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Signed a Contract of Sale on a Home? ✍️ [5 Simple Steps to Settlement]

What happens after you have signed a contract of sale?

Check to see if you are eligible for a home loan

Have you just signed a contract of sale on a home? What happens now? In this article, we will show you exactly how to get to settlement after you’ve signed a contract of sale on a home.

This is the same process that’s helped thousands of homeowners settle their properties.

This is a non-technical step-by-step guide. If you’re not super technical, you’ll love the simple steps in this guide.

Let’s get started.

Step #1: Pay Your House Deposit

There is always a deposit payable to the real estate agent when you have signed a contract of sale.

But did you know the deposit is paid in two parts? 

The deposit is detailed on Page 3 of the signed Contract of Sale. In Queensland, the deposit to buy a home is split into two parts on the Contract of Sale, (1) the holding deposit and (2) the balance deposit which in this case is payable upon successful completion of the building, pest and finance approval. Both need to be paid for the contract to become unconditional.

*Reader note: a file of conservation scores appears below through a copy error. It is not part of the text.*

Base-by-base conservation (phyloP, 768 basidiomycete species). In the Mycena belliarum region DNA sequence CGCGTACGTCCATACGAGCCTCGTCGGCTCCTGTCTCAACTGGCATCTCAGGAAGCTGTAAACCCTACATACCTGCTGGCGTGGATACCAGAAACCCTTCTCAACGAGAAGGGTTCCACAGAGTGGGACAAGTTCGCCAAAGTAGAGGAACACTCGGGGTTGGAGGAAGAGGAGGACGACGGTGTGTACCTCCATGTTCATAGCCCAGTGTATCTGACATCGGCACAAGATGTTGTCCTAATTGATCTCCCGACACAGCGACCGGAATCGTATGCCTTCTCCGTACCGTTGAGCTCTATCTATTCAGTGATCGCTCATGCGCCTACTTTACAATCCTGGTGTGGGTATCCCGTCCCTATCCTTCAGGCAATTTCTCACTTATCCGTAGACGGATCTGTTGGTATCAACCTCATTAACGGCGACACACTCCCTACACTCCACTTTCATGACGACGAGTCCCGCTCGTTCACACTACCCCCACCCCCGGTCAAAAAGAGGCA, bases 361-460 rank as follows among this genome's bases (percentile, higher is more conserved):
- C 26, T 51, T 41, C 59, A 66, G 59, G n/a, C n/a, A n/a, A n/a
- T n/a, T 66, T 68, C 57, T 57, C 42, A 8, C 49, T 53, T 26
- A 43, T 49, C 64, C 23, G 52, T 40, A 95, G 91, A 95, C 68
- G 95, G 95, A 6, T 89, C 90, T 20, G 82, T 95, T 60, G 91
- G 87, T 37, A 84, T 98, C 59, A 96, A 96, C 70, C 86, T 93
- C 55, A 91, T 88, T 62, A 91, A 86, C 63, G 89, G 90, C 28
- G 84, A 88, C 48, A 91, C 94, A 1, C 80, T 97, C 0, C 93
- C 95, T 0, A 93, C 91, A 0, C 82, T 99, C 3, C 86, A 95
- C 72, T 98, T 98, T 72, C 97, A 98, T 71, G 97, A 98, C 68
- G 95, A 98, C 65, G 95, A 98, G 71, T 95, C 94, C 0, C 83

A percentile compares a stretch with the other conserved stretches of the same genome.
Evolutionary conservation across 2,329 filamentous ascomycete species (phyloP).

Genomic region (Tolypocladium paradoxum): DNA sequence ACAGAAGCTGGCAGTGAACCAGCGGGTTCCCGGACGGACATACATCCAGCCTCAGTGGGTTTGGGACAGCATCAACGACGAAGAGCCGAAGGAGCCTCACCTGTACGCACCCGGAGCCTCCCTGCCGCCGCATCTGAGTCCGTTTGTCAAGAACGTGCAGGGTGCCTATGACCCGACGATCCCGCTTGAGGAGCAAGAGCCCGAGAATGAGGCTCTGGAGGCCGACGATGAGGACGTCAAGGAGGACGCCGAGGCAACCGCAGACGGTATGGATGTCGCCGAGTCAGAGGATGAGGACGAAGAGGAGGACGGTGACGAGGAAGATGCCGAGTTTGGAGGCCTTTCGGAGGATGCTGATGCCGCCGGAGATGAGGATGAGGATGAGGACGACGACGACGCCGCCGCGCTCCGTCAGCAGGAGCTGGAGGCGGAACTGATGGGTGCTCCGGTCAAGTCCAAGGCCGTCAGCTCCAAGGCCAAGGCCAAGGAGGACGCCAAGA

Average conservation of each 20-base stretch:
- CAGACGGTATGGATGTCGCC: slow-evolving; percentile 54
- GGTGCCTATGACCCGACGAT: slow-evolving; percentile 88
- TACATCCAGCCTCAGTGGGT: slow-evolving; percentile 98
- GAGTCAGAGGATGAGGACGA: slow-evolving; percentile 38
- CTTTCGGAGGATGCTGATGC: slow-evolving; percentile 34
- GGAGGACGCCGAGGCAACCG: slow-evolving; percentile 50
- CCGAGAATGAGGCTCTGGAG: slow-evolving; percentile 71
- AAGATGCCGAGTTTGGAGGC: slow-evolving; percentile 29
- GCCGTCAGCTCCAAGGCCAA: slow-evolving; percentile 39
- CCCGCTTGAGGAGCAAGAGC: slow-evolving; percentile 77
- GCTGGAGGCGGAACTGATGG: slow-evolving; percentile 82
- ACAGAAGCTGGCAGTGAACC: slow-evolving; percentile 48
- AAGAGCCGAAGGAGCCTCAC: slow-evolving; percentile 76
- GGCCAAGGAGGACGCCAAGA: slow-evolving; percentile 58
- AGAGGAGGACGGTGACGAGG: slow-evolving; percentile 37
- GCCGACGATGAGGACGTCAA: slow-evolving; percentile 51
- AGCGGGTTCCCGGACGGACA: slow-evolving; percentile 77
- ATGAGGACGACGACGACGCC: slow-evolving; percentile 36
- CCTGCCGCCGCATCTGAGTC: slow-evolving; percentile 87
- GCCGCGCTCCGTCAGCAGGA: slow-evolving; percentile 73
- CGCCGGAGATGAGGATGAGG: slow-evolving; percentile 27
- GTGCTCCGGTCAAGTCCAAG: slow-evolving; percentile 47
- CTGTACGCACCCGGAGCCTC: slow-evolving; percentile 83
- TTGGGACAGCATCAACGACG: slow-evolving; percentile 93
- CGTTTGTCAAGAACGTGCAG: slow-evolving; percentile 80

The first part is a holding deposit (also called the initial deposit), which is usually a small amount between $500 and $2,000 (or up to 0.25%) to secure the property.

The holding deposit shows that you are serious about buying the property and needs to be paid within 3 business days of signing the contract of sale. If you do not pay the holding deposit, your signed contract can be considered void!

The second part is the balance deposit, which is more substantial. It is either a set percentage of the purchase price (like 5% or 10%) or a fixed amount, like $25,000.

The balance deposit is paid once your finance and other conditions have been met.

This deposit is paid directly to the real estate agent’s trust account by Electronic Funds Transfer, Cheque or Bank Transfer.

The deposit holder’s trust account details are on page 3 of the standard signed contract of sale in Queensland. The real estate agent is usually the deposit holder.

signed-a-contract-of-sale-deposit account
The signed contract of sale also tells you where to make the deposit payment, usually, this is to the real estate agents trust account.

Once you pay your holding and actual deposit, you need to request a receipt from the real estate agent to confirm this has been paid.

The real estate agent will hold the deposit in their trust account until settlement, and the amount you pay in deposit will reduce how much you need to pay at settlement.

For example, if your purchase price is $500,000 minus the bank loan of $450,000 and you had paid a $10,000 initial deposit, you only need to pay the deposit balance or $40,000 at settlement.

Once you have paid your deposit on a property, you have legal right over the property called a financial interest… Make sure you get your insurance sorted ASAP. Source: Canstar.

Step #2: Get Your Loan Formally Approved

Now it’s time to get in touch with your Mortgage Broker.

The steps in getting your loan formally approved include: